Airless – air handling systems criteria

Design, operation and maintenance criteria for air handling systems and components for better indoor air quality and lower energy consumption


AIRLESS was an EU project coordinated by Mrs. P. M. Bluyssen from TNO Delft now completed. Its aim was to develop strategies, principles and protocols to improve and control the performance of air handling systems and components in buildings for incorporation in codes and guidelines.

The Swiss contribution was focused on the following items:

  • The development of a diagnosis procedure(DAHU) able to quantify airflow rates, to detect and quantify leakage and shortcuts in air handling units. This procedures also allows to assess the overall ventilation efficiency in the ventilated space, and the power efficiency of fans and heat recovery units.
  • To develop a testing protocol for rotating heat exchangers, allowing to quantify the transfer of contaminants from exhaust to supply air.
  • To apply these diagnosis protocols to 10 air handling units and 5 rotating heat exchangers, and to use this experience to draft new maintenance strategies.
  • To assess the effects of improved units and improved maintenance on energy use.
  • To propose innovative solutions to improve the quality of supply air.


The DAHU diagnosis procedure includes methods to measure the following quantities:

  1. Main, secondary, and leakage airflow rates in air handling units, using multi-tracer gas dilution technique.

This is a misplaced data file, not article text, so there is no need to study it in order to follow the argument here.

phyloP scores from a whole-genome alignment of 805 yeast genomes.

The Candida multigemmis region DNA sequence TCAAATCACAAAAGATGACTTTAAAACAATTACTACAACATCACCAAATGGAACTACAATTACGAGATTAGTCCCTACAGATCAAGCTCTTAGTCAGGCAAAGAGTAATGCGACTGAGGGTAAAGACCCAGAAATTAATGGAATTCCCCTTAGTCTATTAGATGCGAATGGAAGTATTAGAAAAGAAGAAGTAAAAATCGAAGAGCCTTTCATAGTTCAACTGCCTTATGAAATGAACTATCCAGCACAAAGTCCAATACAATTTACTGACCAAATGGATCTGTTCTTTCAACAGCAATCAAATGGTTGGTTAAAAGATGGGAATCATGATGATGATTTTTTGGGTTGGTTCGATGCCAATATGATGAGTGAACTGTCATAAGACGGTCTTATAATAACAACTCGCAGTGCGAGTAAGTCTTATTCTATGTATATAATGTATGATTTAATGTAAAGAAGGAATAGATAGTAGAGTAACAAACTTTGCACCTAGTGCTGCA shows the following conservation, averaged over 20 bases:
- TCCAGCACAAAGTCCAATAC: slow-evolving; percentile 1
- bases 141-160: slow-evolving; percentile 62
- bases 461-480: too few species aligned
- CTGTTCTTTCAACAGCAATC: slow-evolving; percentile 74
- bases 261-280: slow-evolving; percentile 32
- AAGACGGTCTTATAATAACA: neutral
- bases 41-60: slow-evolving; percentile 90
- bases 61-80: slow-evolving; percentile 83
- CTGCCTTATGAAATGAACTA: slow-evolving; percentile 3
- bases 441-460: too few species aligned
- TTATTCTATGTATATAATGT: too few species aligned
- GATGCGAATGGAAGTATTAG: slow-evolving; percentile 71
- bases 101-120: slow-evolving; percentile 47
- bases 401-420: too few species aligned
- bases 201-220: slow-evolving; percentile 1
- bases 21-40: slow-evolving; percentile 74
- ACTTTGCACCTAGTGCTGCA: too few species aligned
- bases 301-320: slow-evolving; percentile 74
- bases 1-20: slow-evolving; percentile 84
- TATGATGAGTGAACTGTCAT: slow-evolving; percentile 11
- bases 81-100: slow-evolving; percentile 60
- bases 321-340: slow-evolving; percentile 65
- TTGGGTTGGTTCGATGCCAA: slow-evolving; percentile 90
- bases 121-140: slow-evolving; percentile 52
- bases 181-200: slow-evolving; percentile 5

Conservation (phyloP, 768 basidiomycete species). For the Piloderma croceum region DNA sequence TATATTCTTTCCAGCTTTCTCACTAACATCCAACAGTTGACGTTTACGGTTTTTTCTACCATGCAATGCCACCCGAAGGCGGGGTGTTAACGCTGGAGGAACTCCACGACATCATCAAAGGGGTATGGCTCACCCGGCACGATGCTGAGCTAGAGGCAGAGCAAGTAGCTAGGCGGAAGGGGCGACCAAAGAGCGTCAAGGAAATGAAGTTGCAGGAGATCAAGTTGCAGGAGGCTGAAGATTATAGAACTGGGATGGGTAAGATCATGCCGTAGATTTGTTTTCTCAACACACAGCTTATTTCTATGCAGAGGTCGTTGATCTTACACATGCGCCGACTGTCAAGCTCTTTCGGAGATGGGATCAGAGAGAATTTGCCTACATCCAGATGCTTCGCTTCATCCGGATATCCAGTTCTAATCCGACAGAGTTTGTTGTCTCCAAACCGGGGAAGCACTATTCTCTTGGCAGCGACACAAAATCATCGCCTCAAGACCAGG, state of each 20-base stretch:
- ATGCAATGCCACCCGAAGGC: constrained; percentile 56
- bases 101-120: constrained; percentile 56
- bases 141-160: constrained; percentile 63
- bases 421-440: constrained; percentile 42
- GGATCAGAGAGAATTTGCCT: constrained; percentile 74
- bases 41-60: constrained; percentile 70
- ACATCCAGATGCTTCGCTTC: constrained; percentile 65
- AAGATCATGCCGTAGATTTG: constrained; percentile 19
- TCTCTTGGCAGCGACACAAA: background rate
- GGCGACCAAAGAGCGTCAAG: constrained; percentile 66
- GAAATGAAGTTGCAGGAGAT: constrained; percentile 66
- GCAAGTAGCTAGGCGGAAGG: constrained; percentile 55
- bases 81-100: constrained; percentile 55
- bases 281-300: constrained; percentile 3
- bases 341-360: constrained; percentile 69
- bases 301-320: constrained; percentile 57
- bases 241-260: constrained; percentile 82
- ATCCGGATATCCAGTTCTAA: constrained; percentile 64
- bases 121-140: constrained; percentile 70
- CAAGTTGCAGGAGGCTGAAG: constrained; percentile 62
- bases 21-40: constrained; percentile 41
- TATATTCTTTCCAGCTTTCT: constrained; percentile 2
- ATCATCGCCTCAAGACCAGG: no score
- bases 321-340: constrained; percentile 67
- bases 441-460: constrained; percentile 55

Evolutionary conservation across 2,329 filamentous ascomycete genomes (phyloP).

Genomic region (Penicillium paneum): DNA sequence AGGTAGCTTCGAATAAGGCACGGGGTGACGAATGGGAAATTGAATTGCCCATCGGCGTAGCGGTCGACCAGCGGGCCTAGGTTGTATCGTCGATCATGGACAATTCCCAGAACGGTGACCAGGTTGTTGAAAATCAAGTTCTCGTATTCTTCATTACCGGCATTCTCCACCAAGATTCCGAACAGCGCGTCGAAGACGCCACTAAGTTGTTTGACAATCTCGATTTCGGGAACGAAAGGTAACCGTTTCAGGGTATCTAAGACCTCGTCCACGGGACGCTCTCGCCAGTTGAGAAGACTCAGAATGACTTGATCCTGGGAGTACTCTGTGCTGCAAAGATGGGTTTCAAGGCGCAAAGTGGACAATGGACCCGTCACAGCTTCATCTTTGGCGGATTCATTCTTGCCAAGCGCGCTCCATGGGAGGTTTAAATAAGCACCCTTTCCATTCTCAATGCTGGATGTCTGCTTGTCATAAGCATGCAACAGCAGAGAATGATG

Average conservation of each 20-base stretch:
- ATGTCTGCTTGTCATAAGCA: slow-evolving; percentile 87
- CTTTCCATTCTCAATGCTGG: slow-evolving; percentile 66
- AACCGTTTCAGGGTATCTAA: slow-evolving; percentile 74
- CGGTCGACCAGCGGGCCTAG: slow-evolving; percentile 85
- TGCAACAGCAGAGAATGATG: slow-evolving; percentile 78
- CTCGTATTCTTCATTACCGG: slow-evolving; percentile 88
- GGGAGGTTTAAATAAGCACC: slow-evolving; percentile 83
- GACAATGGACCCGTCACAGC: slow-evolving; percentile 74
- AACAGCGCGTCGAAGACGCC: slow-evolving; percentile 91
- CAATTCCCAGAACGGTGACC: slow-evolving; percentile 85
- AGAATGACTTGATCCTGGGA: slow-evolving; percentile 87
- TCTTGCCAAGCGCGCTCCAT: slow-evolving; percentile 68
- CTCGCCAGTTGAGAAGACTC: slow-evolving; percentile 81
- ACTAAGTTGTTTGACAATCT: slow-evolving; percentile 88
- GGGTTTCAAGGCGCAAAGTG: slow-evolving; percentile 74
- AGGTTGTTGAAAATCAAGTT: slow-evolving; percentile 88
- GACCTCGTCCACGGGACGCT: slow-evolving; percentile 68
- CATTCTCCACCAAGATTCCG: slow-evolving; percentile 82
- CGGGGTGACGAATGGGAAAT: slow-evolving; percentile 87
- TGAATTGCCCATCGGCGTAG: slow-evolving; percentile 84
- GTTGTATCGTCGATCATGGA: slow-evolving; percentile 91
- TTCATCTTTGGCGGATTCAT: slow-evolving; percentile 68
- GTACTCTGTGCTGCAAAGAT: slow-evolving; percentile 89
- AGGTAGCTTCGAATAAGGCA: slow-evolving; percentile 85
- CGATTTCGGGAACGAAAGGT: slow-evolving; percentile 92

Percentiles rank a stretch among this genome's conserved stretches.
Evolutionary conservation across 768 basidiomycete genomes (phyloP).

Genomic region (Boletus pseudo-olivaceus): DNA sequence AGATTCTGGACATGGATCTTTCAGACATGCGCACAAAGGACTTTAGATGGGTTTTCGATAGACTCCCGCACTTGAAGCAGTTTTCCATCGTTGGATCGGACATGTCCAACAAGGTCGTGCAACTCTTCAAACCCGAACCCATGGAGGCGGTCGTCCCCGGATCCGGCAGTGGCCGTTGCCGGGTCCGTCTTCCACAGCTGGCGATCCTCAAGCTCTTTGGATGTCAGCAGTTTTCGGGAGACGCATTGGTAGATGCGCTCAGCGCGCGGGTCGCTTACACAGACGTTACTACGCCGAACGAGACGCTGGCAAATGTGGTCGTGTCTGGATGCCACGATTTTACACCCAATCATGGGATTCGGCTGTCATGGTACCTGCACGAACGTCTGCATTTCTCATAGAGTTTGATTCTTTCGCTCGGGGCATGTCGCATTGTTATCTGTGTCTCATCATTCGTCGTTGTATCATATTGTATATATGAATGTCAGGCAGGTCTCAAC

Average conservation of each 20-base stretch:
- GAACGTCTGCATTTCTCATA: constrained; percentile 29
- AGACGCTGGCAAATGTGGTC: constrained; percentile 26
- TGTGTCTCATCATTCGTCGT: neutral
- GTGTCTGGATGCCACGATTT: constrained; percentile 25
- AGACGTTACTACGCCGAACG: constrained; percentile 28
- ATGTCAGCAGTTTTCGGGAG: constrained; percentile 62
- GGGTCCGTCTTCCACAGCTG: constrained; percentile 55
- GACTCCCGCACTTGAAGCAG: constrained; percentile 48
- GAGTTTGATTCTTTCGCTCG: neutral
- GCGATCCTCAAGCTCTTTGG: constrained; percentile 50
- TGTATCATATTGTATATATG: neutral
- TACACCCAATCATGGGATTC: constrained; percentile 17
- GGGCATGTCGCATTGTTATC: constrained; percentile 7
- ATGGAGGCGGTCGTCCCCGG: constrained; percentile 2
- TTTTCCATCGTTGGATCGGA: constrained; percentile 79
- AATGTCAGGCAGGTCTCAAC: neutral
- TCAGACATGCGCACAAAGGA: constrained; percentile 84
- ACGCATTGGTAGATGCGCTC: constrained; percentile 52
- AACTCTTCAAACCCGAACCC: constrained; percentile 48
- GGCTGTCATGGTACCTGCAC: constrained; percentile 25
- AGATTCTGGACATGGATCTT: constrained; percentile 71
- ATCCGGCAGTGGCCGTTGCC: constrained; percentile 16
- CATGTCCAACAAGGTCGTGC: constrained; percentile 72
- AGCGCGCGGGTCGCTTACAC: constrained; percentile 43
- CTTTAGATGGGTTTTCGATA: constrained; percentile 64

2. The mean age of air in the ventilated space and global ventilation efficiency in two-way air handling units.
  3. The heat recovery efficiency by heat exchangers
  4. The fan power efficiency.
  5. The transfer rate of organic volatile compounds from exhaust to supply air through rotating heat exchangers

A PC-based computer program to help in planning and interpreting such experiments was developed. This tool helps in preparing the experiments and in interpreting the raw results to obtain the quantities mentioned in items 1 to 4 above.

Twelve units were measured according to this procedure. In one such unit, the CO2 generated by occupants was used, in parallel with tracer gas, to check this simple method.

The transfer rate of various volatile organic compounds by rotating heat exchangers was measured in two units and in different cases (with and without purging sector, at various temperatures, with and without filters). These measurements show that this transfer can be significant in some cases, in particular for low-boiling point compounds or when the heat exchanger is not well installed.

The effects of improved units and improved maintenance on energy use were assessed by numerous simulations, using a comprehensive model developed on purpose. One of the interesting results is that hybrid ventilation is very effective to ensure a comfortable indoor climate in office buildings at low energy cost. Another results from experiments on real units is that heat recovery can be partly or completely hindered by lack of building envelope air tightness or by parasitic recirculation.

The results of the AIRLESS project were not just meant to be of a scientific character but were thought, and most of them also planned, to become tools for the intervention in the real world of the design, commissioning and maintenance of HVAC-systems for better IAQ.